3/4 tsp ground cinnamon
1/4 tsp ground cloves
1/4 tsp ground ginger
1/8 tsp grated nutmeg
8 ounces cream cheese
8 ounces chevre goat cheese
2 large eggs
2 large egg yolks
1 cup cooked pumpkin

Combine first five ingredients in a small bowl, set aside.

Beat cheeses together in a large bowl just until smooth, 30 to 60 seconds. Scrape down the bowl and beaters, then continue beating while gradually adding sugar mixture, until smooth and creamy.

Beat in the eggs and yolks one at a time until well-blended, scraping the bowl and beaters after each addition. Finally, add pumpkin and beat just until mixed.

Scrape batter into the pre-baked crust and smooth the top. Place foil-wrapped pan in oven on baking sheet and bake at 350 degrees for 30 minutes. Reduce heat to 325 degrees for another 10 or 15 minutes, or until the edges are puffed. Center will still look moist and will jiggle when pan is tapped.

Set cake on rack to cool gradually, covered with a large inverted bowl or pot. Do not remove from mold until completely cooled. Cover and refrigerate for minimum 6 hours (preferably overnight) before serving.


Kim Shaw, Small City Farm (Charlotte)

This soup is a tasty celebration of spring's first green harvests in the Carolinas. Kim and her husband Rohan grow green garlic on their 3-acre farm just six miles north of Uptown, and sell produce and flowers at the Salisbury and Davidson farmers markets.

2 medium carrots
2 ribs celery
2 bunches green garlic
2 pounds asparagus
2 quarts chicken stock
1 small onion
4 tbs butter
1 1/2 cups heavy cream
Salt and pepper

Dice carrots, celery and onion. Finely slice green garlic, discarding the dark green leaves. Snap asparagus to remove tough stem bottoms, cut off and reserve the tips.

Steam asparagus tips until just tender, then shock in iced water and reserve.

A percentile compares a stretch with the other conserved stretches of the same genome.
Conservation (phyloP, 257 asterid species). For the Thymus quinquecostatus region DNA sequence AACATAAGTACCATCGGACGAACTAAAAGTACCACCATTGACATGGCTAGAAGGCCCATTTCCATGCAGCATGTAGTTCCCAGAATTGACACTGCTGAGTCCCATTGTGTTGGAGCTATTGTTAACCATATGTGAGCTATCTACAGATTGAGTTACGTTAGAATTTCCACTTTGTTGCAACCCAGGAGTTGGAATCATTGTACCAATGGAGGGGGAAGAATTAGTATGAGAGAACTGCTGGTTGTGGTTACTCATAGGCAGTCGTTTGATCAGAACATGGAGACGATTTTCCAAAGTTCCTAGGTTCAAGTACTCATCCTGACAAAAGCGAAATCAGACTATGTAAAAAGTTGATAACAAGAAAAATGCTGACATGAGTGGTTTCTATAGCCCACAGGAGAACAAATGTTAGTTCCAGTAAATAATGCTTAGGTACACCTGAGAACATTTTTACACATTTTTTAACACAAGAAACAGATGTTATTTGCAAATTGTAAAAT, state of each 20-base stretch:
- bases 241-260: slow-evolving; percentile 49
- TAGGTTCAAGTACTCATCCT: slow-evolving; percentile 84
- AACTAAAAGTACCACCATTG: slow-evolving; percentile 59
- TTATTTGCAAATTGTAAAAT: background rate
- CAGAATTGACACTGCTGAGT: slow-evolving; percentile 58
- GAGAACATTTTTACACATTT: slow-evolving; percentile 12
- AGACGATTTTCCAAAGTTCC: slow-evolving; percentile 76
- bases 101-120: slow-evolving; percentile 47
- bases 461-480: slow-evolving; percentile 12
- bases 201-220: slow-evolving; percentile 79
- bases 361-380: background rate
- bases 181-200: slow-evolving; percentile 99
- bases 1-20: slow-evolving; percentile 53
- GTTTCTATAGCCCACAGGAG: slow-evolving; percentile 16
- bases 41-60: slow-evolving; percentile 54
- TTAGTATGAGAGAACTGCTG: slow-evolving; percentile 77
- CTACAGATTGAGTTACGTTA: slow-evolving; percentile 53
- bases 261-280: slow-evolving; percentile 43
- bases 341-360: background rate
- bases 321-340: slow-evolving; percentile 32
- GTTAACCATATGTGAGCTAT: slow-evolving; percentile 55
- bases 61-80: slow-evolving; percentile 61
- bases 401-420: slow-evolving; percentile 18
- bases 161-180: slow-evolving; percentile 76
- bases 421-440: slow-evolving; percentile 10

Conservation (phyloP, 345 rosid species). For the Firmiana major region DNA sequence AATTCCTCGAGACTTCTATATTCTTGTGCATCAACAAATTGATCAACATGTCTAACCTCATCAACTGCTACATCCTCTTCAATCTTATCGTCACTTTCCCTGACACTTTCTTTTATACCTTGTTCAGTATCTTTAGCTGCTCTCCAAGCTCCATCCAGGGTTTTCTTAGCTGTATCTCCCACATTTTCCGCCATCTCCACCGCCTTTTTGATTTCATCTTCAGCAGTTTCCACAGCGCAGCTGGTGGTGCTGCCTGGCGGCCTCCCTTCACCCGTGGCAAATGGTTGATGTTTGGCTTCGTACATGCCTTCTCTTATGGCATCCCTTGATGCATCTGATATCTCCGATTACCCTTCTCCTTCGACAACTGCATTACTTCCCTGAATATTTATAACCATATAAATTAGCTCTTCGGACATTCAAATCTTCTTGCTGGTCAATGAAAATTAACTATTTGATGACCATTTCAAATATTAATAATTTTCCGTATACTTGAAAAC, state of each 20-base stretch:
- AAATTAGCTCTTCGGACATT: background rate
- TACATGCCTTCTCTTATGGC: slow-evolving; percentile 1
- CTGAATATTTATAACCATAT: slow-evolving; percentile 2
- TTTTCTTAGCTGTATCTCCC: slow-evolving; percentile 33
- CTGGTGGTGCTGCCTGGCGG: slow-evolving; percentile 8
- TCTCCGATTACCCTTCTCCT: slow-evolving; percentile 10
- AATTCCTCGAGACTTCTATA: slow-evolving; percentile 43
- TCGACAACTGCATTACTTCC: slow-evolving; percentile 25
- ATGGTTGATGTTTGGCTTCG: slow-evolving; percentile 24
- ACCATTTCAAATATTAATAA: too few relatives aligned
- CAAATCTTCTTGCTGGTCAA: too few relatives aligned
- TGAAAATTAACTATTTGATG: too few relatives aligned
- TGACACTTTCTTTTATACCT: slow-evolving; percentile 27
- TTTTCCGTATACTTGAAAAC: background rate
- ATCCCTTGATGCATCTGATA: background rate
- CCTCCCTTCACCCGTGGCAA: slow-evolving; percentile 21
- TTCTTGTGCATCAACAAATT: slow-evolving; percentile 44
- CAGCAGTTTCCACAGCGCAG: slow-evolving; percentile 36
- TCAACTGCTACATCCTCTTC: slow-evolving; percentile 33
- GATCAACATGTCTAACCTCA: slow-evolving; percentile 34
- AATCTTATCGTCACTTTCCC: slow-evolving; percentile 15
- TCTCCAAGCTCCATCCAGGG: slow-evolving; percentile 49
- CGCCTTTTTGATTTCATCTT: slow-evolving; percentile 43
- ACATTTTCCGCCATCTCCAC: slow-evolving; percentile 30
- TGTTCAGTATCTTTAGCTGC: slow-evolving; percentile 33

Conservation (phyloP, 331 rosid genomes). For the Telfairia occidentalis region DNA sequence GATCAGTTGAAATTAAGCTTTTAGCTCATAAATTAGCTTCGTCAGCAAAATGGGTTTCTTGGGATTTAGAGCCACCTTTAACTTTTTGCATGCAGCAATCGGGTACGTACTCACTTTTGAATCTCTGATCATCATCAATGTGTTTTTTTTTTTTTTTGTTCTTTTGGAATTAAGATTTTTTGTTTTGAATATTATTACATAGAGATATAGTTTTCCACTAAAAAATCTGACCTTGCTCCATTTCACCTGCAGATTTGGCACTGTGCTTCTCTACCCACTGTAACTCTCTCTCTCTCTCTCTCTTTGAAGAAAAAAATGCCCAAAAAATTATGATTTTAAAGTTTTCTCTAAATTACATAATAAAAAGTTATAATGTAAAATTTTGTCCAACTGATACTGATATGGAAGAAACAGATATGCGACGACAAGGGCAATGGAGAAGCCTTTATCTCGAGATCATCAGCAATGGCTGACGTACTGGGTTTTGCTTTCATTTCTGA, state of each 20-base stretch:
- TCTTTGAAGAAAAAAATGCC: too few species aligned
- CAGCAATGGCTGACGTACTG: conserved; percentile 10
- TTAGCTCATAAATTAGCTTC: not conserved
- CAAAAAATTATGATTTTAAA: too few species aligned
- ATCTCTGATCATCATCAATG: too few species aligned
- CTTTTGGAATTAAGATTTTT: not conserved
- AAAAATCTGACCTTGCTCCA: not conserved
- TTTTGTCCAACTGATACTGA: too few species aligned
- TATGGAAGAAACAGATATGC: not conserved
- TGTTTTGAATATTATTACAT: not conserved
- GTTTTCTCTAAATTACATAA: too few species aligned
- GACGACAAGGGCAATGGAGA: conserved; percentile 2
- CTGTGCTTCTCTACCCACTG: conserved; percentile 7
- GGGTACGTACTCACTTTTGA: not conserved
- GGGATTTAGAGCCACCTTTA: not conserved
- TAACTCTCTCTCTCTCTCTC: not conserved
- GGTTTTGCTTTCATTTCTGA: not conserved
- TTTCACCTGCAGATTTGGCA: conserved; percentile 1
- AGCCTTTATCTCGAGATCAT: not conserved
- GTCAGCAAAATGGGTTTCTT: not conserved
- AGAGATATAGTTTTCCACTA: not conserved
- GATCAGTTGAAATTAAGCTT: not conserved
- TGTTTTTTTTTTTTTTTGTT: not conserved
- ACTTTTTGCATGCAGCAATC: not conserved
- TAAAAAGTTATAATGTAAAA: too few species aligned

In large pot, heat butter and add carrots, celery and onion. Sauté until soft, then add green garlic slices and cook two more minutes. Add asparagus stalks and stock and bring to a simmer, cooking for 25 minutes.

In batches, purée vegetable mix in food processor until smooth, returning to pot. Add cream and heat through on medium. Add salt and pepper to taste.

To serve, place asparagus tips in individual bowls and ladle soup over them. Serves 6.


Jenifer Mullis, Laughing Owl Farm (Richfield, North Carolina)

This simple no-cook relish is an easy, colorful way to use a lot of summer produce in one dish. You can buy most of the ingredients from Mullis at the Charlotte Regional Farmers Market.

2-3 medium summer squash
1 medium red onion
1 red bell pepper
1 jalapeño pepper (optional)
3 tbs red wine vinegar
1-2 tbs extra virgin olive oil
1/2 bunch fresh basil, chopped
Salt and pepper to taste

Cut the squash, onion and red pepper into 1/4 inch dice. If using jalapeño, mince before adding to other ingredients. Toss with the vinegar, olive oil, and basil and season to taste with salt and pepper.

  • Pin It


Subscribe to this thread:

Add a comment

Creative Loafing encourages a healthy discussion on its website from all sides of the conversation, but we reserve the right to delete any comments that detract from that. Violence, racism and personal attacks that go beyond the pale will not be tolerated.

Latest in Dining Guide

More by Alison Leininger

Search Events
items in Creative Loafing Charlotte More in Creative Loafing Charlotte pool

© 2016 Womack Newspapers, Inc.
Powered by Foundation